Not all microbes are voracious plague eaters ready to inoculate, destroy, and compost all of us. In fact, most of them are our friends. But, we tend not to hear about our friends because they don’t make waves like E. Coli outbreaks on lettuce and broccoli. Lactobacillus is a friendly fermenting bacteria that has been gaining notoriety because of its innocuous ubiquity in fermented foods, our bodies and digestive systems, as well as soil and compost.
Our fear of pathogenic microbes has made us fearful of all of them, the friendly ones included. That’s a shame, because the the friendly ones are actually very powerful allies that protect us by boosting nutrition and immunity, and by reducing stress.
It helps to get to know who your friends are. Just like in any landscape where you are trying to establish your livelihood and presence, you want to identify your friends – your supporters and allies who will look out for you. That helps to distinguish who is helpful and who is not.
Advances in high-throughput sequencing over the last decade have made it more accessible and affordable than ever, vastly expanding our knowledge and understanding of microbial ecologies, biodiversity, and population dynamics. We now know how there are great similarities and overlap in microbial community composition between soil, plant, and human systems. There can be 10 times more microbial cells in our bodies than human cells. Research suggest bacteria maintain a majority of the evolutionary origin of our own genetic material, and some believe we as multi-cellular organisms evolved as collectives of bacteria that cooperated so well they formed a whole new reproducing organism.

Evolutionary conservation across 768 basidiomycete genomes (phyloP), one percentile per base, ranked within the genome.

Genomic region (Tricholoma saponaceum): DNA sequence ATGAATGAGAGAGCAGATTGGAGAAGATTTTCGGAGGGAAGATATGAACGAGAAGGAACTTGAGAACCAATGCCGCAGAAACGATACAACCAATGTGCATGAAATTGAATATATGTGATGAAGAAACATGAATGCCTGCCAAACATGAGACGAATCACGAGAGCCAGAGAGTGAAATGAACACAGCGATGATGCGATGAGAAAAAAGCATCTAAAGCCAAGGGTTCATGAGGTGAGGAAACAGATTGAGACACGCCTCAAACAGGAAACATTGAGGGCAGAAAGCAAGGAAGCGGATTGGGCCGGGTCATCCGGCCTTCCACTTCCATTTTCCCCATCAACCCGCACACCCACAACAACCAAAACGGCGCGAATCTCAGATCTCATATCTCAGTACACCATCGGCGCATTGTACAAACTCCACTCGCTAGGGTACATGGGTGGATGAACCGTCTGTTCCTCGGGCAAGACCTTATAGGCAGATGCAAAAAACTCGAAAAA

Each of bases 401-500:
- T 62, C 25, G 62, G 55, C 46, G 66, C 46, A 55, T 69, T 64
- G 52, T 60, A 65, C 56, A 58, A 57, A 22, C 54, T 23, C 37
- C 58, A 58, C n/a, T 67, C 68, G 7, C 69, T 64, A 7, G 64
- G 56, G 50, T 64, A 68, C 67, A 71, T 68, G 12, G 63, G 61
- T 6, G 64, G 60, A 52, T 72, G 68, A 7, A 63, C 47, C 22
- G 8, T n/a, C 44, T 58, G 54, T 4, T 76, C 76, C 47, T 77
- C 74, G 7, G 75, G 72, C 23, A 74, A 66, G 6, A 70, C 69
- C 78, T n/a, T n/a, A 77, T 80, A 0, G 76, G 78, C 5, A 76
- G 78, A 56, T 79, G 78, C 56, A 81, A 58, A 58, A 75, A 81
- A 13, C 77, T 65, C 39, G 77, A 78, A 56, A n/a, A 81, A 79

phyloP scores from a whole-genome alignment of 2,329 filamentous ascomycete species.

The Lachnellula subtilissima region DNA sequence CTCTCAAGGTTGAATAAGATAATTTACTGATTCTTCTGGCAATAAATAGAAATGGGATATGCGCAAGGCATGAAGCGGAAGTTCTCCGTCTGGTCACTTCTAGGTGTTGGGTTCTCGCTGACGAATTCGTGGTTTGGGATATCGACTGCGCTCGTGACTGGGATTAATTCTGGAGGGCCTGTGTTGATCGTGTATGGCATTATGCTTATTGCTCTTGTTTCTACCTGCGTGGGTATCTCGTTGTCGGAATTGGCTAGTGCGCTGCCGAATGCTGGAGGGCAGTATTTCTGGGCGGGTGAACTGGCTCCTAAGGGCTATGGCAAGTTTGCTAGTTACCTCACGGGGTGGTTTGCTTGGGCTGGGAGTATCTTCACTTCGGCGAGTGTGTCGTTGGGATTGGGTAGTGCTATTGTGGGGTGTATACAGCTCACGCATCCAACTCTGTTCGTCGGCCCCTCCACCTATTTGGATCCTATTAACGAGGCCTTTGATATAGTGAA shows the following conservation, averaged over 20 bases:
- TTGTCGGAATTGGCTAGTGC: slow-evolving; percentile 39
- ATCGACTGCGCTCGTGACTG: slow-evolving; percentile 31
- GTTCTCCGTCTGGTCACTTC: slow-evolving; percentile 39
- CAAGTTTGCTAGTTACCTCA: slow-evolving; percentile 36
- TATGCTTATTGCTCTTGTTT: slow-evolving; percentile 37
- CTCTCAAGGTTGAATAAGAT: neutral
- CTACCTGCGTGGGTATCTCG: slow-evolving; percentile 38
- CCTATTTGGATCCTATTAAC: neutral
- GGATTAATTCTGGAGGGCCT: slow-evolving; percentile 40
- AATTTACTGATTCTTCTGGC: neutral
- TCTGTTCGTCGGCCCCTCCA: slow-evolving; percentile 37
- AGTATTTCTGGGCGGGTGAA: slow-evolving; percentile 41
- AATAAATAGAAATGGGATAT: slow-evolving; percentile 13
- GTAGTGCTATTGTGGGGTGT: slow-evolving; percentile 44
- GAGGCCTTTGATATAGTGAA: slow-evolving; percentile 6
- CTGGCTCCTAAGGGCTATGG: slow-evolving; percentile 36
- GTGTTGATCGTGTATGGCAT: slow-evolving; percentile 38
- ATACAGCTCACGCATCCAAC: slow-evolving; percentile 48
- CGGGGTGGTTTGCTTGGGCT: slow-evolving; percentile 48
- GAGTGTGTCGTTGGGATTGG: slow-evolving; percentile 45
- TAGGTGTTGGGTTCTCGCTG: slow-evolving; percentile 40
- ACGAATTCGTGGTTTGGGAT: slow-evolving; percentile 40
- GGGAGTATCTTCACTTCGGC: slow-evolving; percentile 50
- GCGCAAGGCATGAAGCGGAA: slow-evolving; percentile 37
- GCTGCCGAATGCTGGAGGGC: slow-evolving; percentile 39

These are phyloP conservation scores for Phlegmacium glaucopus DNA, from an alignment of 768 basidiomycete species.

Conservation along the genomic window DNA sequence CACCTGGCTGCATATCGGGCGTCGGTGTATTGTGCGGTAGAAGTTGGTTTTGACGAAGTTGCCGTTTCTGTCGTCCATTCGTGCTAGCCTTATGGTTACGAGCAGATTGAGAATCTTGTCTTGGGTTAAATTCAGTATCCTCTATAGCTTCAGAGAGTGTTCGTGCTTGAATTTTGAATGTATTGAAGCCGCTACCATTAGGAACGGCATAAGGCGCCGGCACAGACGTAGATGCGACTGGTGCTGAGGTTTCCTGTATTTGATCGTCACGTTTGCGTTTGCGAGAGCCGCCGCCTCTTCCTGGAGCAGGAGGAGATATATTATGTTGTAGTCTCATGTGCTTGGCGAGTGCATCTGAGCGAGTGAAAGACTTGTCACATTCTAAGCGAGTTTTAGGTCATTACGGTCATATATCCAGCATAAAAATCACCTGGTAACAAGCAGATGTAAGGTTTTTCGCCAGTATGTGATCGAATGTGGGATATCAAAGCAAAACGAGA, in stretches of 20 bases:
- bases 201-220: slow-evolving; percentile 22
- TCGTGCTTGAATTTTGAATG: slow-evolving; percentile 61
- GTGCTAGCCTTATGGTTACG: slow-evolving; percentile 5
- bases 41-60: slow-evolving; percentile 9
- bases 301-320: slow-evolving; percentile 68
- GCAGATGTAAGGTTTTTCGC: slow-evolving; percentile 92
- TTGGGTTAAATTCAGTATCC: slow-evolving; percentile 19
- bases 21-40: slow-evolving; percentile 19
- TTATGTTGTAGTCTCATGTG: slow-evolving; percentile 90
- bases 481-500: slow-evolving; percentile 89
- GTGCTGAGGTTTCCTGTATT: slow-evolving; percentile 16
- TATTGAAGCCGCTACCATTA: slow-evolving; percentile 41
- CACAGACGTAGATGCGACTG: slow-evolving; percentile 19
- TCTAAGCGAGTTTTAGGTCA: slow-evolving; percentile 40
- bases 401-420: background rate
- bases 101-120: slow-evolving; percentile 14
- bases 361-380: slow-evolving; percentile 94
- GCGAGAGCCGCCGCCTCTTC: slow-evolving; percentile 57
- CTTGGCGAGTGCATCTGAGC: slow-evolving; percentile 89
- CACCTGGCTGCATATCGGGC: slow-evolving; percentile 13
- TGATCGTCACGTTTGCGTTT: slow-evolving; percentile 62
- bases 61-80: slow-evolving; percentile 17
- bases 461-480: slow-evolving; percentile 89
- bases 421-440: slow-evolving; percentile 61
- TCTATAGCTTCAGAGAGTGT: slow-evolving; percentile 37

Microbiomes function similarly for soil, plants, and humans. They increase metabolic efficiency and nutrient availability and uptake, improve immune function and protection against pathogenic outbreaks, modulate stress and anxiety (climatic and environmental for soil and plants, mental and emotional for humans), and provide a source of novel genetic and epigenetic material for increased resilience and adaptability to changing environmental conditions.
In the words of Charlie’s musical song, “The Nightman Cometh,” from It’s Always Sunny in Philadelphia, why not have “friendship for everyone”.
Cosmic Compost is a celebration of our microbial allies that help maintain a healthy ecology for us to have clean air, water, soil, and food. It utilizes watercolor art to raise our collective awareness and literacy around soil, compost, human health, and microbes. Share your love of our microbial friends with your favorite humans by writing them a love letter or pouring them a cup of tea in a microbial mug.